12:00, Room 426/8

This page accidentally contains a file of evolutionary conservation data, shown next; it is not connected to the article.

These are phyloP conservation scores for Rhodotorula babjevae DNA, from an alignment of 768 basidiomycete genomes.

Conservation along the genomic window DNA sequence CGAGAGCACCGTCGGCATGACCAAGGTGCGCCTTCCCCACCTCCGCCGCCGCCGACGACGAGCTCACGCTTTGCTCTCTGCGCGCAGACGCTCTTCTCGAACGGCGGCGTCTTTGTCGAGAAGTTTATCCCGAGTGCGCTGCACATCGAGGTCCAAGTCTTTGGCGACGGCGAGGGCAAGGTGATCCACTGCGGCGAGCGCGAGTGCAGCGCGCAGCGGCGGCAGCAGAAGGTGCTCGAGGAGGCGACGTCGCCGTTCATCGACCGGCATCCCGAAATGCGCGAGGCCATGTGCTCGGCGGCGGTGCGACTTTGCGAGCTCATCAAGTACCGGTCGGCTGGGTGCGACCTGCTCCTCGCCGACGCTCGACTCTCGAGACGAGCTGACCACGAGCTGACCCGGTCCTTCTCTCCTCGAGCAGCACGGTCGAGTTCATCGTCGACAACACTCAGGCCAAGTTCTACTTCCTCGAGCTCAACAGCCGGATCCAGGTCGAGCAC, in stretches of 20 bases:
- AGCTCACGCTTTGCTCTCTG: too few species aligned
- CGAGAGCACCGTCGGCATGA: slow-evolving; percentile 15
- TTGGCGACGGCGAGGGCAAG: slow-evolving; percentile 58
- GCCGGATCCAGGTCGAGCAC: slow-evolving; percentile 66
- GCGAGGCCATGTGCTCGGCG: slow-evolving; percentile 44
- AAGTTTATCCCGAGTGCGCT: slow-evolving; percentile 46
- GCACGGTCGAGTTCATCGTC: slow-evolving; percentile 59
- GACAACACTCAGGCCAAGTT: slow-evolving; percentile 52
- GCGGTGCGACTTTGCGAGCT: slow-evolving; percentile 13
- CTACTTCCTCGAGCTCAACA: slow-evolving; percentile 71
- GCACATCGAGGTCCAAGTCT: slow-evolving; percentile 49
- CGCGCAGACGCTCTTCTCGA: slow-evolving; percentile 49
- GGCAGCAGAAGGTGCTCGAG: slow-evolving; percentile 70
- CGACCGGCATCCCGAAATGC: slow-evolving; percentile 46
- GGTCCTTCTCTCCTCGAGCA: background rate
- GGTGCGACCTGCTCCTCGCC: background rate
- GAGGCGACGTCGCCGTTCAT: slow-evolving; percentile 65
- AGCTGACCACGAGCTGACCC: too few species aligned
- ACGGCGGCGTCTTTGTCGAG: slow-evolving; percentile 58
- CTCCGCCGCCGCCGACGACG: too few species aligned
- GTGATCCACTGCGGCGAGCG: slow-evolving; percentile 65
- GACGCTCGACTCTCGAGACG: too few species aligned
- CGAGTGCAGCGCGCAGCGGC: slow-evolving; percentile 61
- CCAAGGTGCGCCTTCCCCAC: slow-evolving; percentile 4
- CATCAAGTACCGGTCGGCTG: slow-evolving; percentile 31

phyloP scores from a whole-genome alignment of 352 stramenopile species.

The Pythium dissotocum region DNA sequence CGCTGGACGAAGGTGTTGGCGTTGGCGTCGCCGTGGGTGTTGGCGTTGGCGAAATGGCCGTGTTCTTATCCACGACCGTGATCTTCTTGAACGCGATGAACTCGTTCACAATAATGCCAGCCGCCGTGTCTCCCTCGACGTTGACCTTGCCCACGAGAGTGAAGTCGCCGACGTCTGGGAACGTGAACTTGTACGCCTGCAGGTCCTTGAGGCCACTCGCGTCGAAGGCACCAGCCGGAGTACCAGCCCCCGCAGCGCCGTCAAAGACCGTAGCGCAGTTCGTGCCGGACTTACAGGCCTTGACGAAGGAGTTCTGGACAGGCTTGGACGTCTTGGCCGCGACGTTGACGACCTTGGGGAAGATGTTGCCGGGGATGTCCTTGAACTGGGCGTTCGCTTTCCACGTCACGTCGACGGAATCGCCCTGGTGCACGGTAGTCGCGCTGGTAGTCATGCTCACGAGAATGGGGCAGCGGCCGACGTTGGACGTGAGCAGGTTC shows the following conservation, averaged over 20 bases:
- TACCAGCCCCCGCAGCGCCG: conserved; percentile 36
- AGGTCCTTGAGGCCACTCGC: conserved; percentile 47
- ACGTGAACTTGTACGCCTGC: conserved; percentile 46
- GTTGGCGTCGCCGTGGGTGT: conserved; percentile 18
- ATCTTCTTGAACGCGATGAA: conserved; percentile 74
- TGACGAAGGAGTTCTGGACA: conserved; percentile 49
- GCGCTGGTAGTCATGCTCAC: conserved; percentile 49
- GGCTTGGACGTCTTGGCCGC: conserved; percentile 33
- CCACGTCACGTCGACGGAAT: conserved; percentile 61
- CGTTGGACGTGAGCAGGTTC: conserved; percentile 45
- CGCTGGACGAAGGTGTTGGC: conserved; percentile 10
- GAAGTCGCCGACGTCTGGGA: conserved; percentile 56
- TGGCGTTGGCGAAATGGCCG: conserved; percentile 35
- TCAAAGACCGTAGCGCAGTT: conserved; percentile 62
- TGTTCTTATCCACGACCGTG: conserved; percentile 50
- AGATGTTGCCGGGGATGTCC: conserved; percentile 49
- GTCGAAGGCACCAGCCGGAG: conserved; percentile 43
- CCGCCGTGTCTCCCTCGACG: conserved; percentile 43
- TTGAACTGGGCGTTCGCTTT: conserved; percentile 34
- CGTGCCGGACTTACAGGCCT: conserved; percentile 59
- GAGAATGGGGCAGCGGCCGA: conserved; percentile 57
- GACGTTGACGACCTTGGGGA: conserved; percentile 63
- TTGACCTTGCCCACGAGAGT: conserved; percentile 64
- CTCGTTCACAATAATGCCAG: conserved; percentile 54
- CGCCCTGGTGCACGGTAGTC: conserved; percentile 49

The amplitude mode, the analogue of the Higgs particle, is a ubiquitous collective excitation in condensed matter systems with broken continuous symmetry. It is expected to appear in antiferromagnets, short coherence length superconductors, charge density waves, and superfluids near the Mott transition. Detection of the amplitude mode is a valuable test of the underlying field theory, and its mass gap is a measure of proximity to a quantum critical point. However, since the amplitude mode can decay into low energy Goldstone modes, its experimental visibility has been questioned. Here we show that the visibility depends on the symmetry of the measured susceptibility. In particular, scalar (rotationally invariant) measurements allow for the observation of a sharp amplitude peak throughout the ordered phase. I will propose experimental setups to measure the amplitude peak across many physical systems.